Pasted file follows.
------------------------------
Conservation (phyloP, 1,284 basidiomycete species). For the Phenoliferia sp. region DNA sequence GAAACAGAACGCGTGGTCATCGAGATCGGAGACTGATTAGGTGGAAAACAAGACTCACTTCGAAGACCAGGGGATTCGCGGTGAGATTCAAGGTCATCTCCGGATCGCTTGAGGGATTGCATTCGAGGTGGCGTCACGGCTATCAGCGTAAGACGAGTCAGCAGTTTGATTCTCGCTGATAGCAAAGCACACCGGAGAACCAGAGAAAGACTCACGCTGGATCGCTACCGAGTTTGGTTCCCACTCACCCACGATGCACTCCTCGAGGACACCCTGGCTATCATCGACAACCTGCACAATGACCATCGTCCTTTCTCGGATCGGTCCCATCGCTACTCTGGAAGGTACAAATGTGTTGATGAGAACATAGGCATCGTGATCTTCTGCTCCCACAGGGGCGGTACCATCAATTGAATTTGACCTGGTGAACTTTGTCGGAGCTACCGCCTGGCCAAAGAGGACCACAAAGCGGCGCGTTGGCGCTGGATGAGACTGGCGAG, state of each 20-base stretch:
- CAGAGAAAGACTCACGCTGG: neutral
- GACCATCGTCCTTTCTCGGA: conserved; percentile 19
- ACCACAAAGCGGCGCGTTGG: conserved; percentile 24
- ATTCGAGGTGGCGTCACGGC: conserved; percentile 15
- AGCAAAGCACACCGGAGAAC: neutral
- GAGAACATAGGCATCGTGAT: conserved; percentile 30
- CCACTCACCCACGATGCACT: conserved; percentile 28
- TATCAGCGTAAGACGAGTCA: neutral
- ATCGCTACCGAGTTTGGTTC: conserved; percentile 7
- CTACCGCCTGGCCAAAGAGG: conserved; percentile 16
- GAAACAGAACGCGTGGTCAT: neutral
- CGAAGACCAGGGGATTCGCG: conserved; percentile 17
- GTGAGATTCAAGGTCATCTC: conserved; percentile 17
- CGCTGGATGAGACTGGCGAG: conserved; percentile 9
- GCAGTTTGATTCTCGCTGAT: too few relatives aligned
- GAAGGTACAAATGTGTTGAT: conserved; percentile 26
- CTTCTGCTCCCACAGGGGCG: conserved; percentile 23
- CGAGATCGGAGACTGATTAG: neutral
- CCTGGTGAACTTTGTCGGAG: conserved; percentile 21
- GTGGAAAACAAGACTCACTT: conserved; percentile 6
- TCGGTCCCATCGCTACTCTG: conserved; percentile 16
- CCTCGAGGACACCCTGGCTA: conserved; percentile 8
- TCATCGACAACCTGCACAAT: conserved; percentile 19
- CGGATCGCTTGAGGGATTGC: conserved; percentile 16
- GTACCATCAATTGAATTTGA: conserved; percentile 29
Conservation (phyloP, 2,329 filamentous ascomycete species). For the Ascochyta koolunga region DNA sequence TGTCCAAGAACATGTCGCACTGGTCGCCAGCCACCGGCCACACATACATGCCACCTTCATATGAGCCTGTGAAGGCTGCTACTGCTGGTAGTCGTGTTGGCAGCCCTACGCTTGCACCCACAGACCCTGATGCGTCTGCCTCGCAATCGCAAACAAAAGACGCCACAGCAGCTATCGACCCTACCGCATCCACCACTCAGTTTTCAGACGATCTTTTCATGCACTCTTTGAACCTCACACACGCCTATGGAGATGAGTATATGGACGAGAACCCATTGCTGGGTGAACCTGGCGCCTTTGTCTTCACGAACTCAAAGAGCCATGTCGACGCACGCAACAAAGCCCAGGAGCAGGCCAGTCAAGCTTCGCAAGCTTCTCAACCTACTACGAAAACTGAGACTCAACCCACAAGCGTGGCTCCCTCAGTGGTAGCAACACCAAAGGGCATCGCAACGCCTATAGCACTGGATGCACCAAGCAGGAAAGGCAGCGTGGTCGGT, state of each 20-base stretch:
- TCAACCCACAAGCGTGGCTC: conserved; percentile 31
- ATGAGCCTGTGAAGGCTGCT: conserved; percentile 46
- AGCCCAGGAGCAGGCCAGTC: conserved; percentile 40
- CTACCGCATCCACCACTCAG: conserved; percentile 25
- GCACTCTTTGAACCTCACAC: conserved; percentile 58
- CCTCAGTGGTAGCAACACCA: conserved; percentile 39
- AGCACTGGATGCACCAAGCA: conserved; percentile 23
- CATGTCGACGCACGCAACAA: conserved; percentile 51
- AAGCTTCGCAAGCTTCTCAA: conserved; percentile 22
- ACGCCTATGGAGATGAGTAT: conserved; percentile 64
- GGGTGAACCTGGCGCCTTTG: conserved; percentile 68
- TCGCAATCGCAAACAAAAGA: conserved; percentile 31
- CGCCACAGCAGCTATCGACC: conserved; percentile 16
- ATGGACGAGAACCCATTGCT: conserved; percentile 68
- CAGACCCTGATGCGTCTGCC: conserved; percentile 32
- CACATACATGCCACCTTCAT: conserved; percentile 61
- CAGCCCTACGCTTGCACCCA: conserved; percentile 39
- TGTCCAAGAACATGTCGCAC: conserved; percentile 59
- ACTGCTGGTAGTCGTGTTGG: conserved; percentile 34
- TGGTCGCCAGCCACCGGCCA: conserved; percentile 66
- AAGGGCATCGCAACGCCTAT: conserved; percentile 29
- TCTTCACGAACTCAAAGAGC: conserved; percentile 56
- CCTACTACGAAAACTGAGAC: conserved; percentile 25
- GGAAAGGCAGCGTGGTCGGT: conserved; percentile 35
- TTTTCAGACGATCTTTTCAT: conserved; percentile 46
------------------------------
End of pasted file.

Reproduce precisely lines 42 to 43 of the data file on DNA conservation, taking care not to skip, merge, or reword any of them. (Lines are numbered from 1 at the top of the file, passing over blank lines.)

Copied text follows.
- CAGACCCTGATGCGTCTGCC: conserved; percentile 32
- CACATACATGCCACCTTCAT: conserved; percentile 61